Multi-target TB drug could treat other disease, evade resistance
A drug under clinical trials to treat tuberculosis could be the basis for a class of broad-spectrum drugs that act against various bacteria, fungal infections and parasites, yet evade resistance, according to a study by Univ. of Illinois chemists and collaborators.
Led by U. of I. chemistry prof. Eric Oldfield, the team determined the different ways the drug SQ109 attacks the tuberculosis bacterium, how the drug can be tweaked to target other pathogens from yeast to malaria—and how targeting multiple pathways reduces the probability of pathogens becoming resistant. SQ109 is made by Sequella Inc., a pharmaceutical company.
“Drug resistance is a major public health threat,” Oldfield said. “We have to make new antibiotics, and we have to find ways to get around the resistance problem. And one way to do that is with multi-target drugs. Resistance in many cases arises because there’s a specific mutation in the target protein so the drug will no longer bind. Thus, one possible route to attacking the drug resistance problem will be to devise drugs that don’t have just one target, but two or three targets.”
Oldfield read published reports about SQ109 and realized that the drug would likely be multifunctional because it had chemical features similar to those found in other systems he had investigated. The original developers had identified one key action against tuberculosis—blocking a protein involved in building the cell wall of the bacterium—but conceded that the drug could have other actions within the cell as well since it was found to kill other bacteria and fungi that lacked the target protein. Oldfield believed he could identify those actions—and perhaps improve upon SQ109.
“I was reading Science magazine one day and saw this molecule, SQ109, and I thought, that looks a bit like molecules we’ve been studying that have multiple targets,” Oldfield said. “Given its chemical structure, we thought that some of the enzymes that we study as cancer and antiparasitic drug targets also could be SQ109 targets. We hoped that we could make some analogs that would be more potent against tuberculosis, and maybe even against parasites.”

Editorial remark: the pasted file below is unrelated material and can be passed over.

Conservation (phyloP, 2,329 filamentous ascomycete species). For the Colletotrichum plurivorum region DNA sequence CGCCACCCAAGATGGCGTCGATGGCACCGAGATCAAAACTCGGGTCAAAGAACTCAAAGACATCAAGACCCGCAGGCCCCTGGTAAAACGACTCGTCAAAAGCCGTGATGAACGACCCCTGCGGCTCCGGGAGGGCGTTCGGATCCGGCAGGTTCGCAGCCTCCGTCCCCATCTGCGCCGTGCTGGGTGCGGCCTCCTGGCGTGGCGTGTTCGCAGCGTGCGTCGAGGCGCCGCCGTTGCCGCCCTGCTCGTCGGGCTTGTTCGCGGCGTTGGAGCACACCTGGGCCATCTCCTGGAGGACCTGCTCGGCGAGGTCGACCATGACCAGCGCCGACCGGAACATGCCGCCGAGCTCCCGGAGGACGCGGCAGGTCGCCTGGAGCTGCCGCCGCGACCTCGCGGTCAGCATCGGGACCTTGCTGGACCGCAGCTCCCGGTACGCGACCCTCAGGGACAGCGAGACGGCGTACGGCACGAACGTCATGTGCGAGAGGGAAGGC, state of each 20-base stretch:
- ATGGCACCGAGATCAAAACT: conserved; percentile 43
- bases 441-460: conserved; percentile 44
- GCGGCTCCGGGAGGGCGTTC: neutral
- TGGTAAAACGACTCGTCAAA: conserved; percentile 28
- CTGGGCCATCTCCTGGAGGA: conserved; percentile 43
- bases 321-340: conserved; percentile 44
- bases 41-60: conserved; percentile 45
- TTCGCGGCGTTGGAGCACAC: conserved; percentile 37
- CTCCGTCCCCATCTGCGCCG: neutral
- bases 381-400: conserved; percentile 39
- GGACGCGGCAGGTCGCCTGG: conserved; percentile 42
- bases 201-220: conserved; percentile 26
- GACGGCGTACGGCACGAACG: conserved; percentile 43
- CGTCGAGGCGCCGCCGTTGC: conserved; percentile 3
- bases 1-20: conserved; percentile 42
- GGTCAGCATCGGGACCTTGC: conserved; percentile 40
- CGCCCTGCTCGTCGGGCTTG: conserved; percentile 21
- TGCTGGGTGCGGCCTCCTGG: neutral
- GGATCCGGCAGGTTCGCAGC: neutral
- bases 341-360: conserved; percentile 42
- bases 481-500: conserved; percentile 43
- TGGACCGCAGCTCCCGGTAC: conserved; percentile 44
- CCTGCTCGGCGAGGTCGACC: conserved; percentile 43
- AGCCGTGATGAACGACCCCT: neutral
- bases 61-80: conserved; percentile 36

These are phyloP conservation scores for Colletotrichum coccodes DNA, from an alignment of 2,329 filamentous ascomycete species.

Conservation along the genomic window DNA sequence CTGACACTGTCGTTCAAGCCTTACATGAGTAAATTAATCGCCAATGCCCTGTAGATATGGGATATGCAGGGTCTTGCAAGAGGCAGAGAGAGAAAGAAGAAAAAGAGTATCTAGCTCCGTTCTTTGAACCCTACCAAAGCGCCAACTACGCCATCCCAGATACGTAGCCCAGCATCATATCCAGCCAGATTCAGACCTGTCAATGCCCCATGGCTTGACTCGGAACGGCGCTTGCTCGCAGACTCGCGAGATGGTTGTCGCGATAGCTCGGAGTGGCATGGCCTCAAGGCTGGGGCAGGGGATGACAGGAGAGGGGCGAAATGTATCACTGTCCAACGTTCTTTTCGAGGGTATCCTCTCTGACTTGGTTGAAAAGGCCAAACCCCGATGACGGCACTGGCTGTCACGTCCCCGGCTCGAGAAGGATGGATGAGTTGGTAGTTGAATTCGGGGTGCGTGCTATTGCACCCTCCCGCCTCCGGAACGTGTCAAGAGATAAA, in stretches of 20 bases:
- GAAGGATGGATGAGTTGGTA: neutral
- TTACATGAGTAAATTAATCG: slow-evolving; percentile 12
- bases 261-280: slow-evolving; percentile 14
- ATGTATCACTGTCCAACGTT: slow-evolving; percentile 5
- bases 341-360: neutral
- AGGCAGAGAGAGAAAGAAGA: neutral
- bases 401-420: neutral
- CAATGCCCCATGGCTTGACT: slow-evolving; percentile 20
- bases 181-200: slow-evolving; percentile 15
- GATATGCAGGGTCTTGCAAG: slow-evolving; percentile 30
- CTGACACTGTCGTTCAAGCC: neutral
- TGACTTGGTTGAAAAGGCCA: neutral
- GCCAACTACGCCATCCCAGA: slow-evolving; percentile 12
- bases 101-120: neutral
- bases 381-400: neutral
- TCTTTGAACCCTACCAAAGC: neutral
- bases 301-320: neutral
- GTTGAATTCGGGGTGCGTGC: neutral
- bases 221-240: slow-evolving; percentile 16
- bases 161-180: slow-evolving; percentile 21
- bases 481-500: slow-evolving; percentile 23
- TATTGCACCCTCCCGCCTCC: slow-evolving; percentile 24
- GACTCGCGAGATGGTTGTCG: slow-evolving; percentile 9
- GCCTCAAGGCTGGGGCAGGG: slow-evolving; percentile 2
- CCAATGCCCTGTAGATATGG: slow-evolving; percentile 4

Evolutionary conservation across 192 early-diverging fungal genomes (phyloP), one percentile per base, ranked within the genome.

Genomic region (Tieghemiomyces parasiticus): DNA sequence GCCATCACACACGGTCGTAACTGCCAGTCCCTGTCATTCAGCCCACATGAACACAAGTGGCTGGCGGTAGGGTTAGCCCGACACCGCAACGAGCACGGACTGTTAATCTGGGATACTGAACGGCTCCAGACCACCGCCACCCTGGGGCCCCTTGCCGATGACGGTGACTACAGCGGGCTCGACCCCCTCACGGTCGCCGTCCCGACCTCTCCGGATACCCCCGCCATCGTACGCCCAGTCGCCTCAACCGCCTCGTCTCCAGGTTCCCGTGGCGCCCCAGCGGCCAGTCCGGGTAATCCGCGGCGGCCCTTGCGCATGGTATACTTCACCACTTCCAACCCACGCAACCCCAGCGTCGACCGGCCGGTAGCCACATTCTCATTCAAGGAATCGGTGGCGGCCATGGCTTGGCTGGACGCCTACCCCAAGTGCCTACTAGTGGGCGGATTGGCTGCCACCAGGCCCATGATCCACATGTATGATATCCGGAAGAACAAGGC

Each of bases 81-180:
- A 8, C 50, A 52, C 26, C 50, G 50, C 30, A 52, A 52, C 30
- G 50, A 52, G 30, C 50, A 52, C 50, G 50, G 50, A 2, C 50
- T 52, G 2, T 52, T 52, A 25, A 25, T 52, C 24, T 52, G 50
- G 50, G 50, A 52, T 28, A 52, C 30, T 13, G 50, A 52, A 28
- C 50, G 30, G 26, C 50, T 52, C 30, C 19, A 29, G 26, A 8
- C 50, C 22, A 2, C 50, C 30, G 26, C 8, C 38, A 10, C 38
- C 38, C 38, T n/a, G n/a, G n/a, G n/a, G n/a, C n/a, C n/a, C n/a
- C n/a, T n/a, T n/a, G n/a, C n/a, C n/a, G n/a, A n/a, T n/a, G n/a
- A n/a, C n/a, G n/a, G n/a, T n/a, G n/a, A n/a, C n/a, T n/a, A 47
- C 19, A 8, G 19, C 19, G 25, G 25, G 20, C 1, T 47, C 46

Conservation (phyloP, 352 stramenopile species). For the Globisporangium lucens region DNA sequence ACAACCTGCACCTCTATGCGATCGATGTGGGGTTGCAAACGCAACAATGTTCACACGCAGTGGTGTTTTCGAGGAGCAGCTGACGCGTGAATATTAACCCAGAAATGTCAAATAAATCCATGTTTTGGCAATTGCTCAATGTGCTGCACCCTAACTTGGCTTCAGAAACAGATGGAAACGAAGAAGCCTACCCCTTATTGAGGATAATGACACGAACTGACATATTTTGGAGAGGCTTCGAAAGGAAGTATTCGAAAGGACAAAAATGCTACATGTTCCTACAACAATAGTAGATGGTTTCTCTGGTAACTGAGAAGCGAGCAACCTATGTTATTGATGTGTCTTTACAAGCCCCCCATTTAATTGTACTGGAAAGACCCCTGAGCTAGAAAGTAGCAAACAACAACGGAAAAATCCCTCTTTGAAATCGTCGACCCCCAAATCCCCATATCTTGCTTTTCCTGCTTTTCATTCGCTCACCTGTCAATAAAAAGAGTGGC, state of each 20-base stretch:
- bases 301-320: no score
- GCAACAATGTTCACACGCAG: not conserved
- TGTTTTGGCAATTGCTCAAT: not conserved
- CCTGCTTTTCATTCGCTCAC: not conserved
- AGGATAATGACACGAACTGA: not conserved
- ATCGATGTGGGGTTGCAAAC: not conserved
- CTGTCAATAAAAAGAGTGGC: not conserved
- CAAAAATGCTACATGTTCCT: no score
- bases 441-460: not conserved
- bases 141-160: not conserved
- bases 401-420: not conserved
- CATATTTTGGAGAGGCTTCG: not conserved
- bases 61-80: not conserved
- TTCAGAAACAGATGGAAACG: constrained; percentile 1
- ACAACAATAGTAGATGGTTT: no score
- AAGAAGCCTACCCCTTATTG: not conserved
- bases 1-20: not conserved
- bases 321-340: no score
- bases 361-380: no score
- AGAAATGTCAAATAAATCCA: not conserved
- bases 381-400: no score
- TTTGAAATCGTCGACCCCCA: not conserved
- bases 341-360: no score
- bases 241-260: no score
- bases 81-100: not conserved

By studying SQ109 for themselves, Oldfield’s team determined that SQ109 does indeed block other proteins involved in critical functions in bacteria, fungi and parasites—but not humans. They found it inhibits two enzymes that make the molecule menaquinone, which is involved in generating the cell’s energy. Then they found that SQ109 had a third action, called uncoupling, which makes the cell membrane permeable—essentially transforming the membrane from a wall to a screen door.
Then, the team created a dozen chemical analogs—molecules that are structurally and functionally similar, but tweaked to be more effective or less toxic—and tested them against cultures of bacteria, fungi, parasites and human cells. They found that they could make analogs with maximum effectiveness against certain classes of pathogens; for example, one analog turned out to be five times more potent against the tuberculosis bacterium than the original SQ109. They also found analogs that kill the parasites that cause the most serious and common form of malaria.
Now, the researchers are working with international collaborators to apply SQ109 analogs against other infectious diseases rampant in the tropical world, such as Chagas’ disease, leishmaniasis and sleeping sickness.
Oldfield believes that multiple-target drugs, like SQ109 and its analogs, hold the key to antibiotic development in the age of drug resistance and the rise of so-called “superbugs.” Evidence supports that assessment: So far, in experiments with tuberculosis, no instances of SQ109 resistance have been reported.